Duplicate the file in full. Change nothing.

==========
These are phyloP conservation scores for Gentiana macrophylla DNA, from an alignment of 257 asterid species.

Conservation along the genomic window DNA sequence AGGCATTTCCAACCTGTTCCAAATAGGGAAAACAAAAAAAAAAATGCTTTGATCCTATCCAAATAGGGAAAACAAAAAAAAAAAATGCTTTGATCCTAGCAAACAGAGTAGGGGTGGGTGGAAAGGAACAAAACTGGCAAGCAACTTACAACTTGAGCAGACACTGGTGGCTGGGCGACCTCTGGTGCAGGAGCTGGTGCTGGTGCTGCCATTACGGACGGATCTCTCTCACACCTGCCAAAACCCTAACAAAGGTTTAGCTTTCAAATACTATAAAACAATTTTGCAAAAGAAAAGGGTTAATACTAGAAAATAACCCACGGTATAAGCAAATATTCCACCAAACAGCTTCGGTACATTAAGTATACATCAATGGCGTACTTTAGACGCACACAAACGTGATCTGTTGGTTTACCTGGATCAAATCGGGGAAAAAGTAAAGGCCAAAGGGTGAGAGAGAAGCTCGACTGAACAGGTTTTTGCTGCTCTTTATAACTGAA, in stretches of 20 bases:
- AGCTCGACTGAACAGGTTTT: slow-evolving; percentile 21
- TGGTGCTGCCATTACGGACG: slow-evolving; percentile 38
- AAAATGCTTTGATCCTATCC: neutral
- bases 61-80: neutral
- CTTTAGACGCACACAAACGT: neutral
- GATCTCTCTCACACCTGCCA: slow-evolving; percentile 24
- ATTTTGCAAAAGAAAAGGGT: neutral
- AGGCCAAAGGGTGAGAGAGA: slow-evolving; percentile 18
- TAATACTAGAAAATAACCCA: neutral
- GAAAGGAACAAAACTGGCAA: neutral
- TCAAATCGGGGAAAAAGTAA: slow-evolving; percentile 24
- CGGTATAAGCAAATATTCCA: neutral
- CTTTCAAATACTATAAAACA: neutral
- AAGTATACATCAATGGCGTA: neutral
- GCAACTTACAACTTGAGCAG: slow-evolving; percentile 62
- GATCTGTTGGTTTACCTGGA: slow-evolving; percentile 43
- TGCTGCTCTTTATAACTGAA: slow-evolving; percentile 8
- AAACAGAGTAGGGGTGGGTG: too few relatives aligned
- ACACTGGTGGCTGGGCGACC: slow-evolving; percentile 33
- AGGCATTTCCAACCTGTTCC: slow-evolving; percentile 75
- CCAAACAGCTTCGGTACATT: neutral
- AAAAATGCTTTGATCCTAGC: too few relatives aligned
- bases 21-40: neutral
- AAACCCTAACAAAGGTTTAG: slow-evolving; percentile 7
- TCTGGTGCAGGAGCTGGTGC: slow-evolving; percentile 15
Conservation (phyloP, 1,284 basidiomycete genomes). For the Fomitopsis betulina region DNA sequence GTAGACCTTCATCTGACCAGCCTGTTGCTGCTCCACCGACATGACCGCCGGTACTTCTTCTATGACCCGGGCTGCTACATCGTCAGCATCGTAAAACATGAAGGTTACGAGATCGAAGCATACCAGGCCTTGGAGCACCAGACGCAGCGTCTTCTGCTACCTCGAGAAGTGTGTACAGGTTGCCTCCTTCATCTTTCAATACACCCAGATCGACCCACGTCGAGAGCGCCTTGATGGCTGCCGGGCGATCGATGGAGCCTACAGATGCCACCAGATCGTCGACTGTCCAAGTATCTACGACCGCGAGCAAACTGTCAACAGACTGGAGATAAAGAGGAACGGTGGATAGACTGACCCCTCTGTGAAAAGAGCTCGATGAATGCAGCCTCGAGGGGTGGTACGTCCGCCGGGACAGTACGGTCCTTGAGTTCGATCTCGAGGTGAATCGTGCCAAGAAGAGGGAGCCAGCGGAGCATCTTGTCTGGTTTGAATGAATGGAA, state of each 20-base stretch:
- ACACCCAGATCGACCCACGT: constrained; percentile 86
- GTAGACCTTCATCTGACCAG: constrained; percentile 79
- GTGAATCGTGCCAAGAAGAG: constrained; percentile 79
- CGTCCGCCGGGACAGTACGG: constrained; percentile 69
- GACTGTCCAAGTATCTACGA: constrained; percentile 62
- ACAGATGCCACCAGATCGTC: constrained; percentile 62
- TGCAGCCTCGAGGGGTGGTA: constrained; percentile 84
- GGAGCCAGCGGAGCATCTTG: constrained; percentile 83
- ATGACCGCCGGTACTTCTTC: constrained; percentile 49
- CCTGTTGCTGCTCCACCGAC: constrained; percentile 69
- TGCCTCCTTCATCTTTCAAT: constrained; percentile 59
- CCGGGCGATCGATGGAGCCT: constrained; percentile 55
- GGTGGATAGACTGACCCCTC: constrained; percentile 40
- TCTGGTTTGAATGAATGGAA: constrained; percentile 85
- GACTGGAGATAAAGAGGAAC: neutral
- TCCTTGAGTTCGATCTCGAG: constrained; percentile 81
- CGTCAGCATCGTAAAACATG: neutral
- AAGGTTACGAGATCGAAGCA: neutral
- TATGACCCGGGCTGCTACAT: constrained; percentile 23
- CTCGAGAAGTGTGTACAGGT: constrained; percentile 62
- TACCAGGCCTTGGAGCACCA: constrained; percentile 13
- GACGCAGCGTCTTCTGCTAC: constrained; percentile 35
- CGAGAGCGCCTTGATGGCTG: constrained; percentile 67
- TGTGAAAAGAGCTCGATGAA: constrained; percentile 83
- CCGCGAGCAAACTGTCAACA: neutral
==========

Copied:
These are phyloP conservation scores for Gentiana macrophylla DNA, from an alignment of 257 asterid species.

Conservation along the genomic window DNA sequence AGGCATTTCCAACCTGTTCCAAATAGGGAAAACAAAAAAAAAAATGCTTTGATCCTATCCAAATAGGGAAAACAAAAAAAAAAAATGCTTTGATCCTAGCAAACAGAGTAGGGGTGGGTGGAAAGGAACAAAACTGGCAAGCAACTTACAACTTGAGCAGACACTGGTGGCTGGGCGACCTCTGGTGCAGGAGCTGGTGCTGGTGCTGCCATTACGGACGGATCTCTCTCACACCTGCCAAAACCCTAACAAAGGTTTAGCTTTCAAATACTATAAAACAATTTTGCAAAAGAAAAGGGTTAATACTAGAAAATAACCCACGGTATAAGCAAATATTCCACCAAACAGCTTCGGTACATTAAGTATACATCAATGGCGTACTTTAGACGCACACAAACGTGATCTGTTGGTTTACCTGGATCAAATCGGGGAAAAAGTAAAGGCCAAAGGGTGAGAGAGAAGCTCGACTGAACAGGTTTTTGCTGCTCTTTATAACTGAA, in stretches of 20 bases:
- AGCTCGACTGAACAGGTTTT: slow-evolving; percentile 21
- TGGTGCTGCCATTACGGACG: slow-evolving; percentile 38
- AAAATGCTTTGATCCTATCC: neutral
- bases 61-80: neutral
- CTTTAGACGCACACAAACGT: neutral
- GATCTCTCTCACACCTGCCA: slow-evolving; percentile 24
- ATTTTGCAAAAGAAAAGGGT: neutral
- AGGCCAAAGGGTGAGAGAGA: slow-evolving; percentile 18
- TAATACTAGAAAATAACCCA: neutral
- GAAAGGAACAAAACTGGCAA: neutral
- TCAAATCGGGGAAAAAGTAA: slow-evolving; percentile 24
- CGGTATAAGCAAATATTCCA: neutral
- CTTTCAAATACTATAAAACA: neutral
- AAGTATACATCAATGGCGTA: neutral
- GCAACTTACAACTTGAGCAG: slow-evolving; percentile 62
- GATCTGTTGGTTTACCTGGA: slow-evolving; percentile 43
- TGCTGCTCTTTATAACTGAA: slow-evolving; percentile 8
- AAACAGAGTAGGGGTGGGTG: too few relatives aligned
- ACACTGGTGGCTGGGCGACC: slow-evolving; percentile 33
- AGGCATTTCCAACCTGTTCC: slow-evolving; percentile 75
- CCAAACAGCTTCGGTACATT: neutral
- AAAAATGCTTTGATCCTAGC: too few relatives aligned
- bases 21-40: neutral
- AAACCCTAACAAAGGTTTAG: slow-evolving; percentile 7
- TCTGGTGCAGGAGCTGGTGC: slow-evolving; percentile 15
Conservation (phyloP, 1,284 basidiomycete genomes). For the Fomitopsis betulina region DNA sequence GTAGACCTTCATCTGACCAGCCTGTTGCTGCTCCACCGACATGACCGCCGGTACTTCTTCTATGACCCGGGCTGCTACATCGTCAGCATCGTAAAACATGAAGGTTACGAGATCGAAGCATACCAGGCCTTGGAGCACCAGACGCAGCGTCTTCTGCTACCTCGAGAAGTGTGTACAGGTTGCCTCCTTCATCTTTCAATACACCCAGATCGACCCACGTCGAGAGCGCCTTGATGGCTGCCGGGCGATCGATGGAGCCTACAGATGCCACCAGATCGTCGACTGTCCAAGTATCTACGACCGCGAGCAAACTGTCAACAGACTGGAGATAAAGAGGAACGGTGGATAGACTGACCCCTCTGTGAAAAGAGCTCGATGAATGCAGCCTCGAGGGGTGGTACGTCCGCCGGGACAGTACGGTCCTTGAGTTCGATCTCGAGGTGAATCGTGCCAAGAAGAGGGAGCCAGCGGAGCATCTTGTCTGGTTTGAATGAATGGAA, state of each 20-base stretch:
- ACACCCAGATCGACCCACGT: constrained; percentile 86
- GTAGACCTTCATCTGACCAG: constrained; percentile 79
- GTGAATCGTGCCAAGAAGAG: constrained; percentile 79
- CGTCCGCCGGGACAGTACGG: constrained; percentile 69
- GACTGTCCAAGTATCTACGA: constrained; percentile 62
- ACAGATGCCACCAGATCGTC: constrained; percentile 62
- TGCAGCCTCGAGGGGTGGTA: constrained; percentile 84
- GGAGCCAGCGGAGCATCTTG: constrained; percentile 83
- ATGACCGCCGGTACTTCTTC: constrained; percentile 49
- CCTGTTGCTGCTCCACCGAC: constrained; percentile 69
- TGCCTCCTTCATCTTTCAAT: constrained; percentile 59
- CCGGGCGATCGATGGAGCCT: constrained; percentile 55
- GGTGGATAGACTGACCCCTC: constrained; percentile 40
- TCTGGTTTGAATGAATGGAA: constrained; percentile 85
- GACTGGAGATAAAGAGGAAC: neutral
- TCCTTGAGTTCGATCTCGAG: constrained; percentile 81
- CGTCAGCATCGTAAAACATG: neutral
- AAGGTTACGAGATCGAAGCA: neutral
- TATGACCCGGGCTGCTACAT: constrained; percentile 23
- CTCGAGAAGTGTGTACAGGT: constrained; percentile 62
- TACCAGGCCTTGGAGCACCA: constrained; percentile 13
- GACGCAGCGTCTTCTGCTAC: constrained; percentile 35
- CGAGAGCGCCTTGATGGCTG: constrained; percentile 67
- TGTGAAAAGAGCTCGATGAA: constrained; percentile 83
- CCGCGAGCAAACTGTCAACA: neutral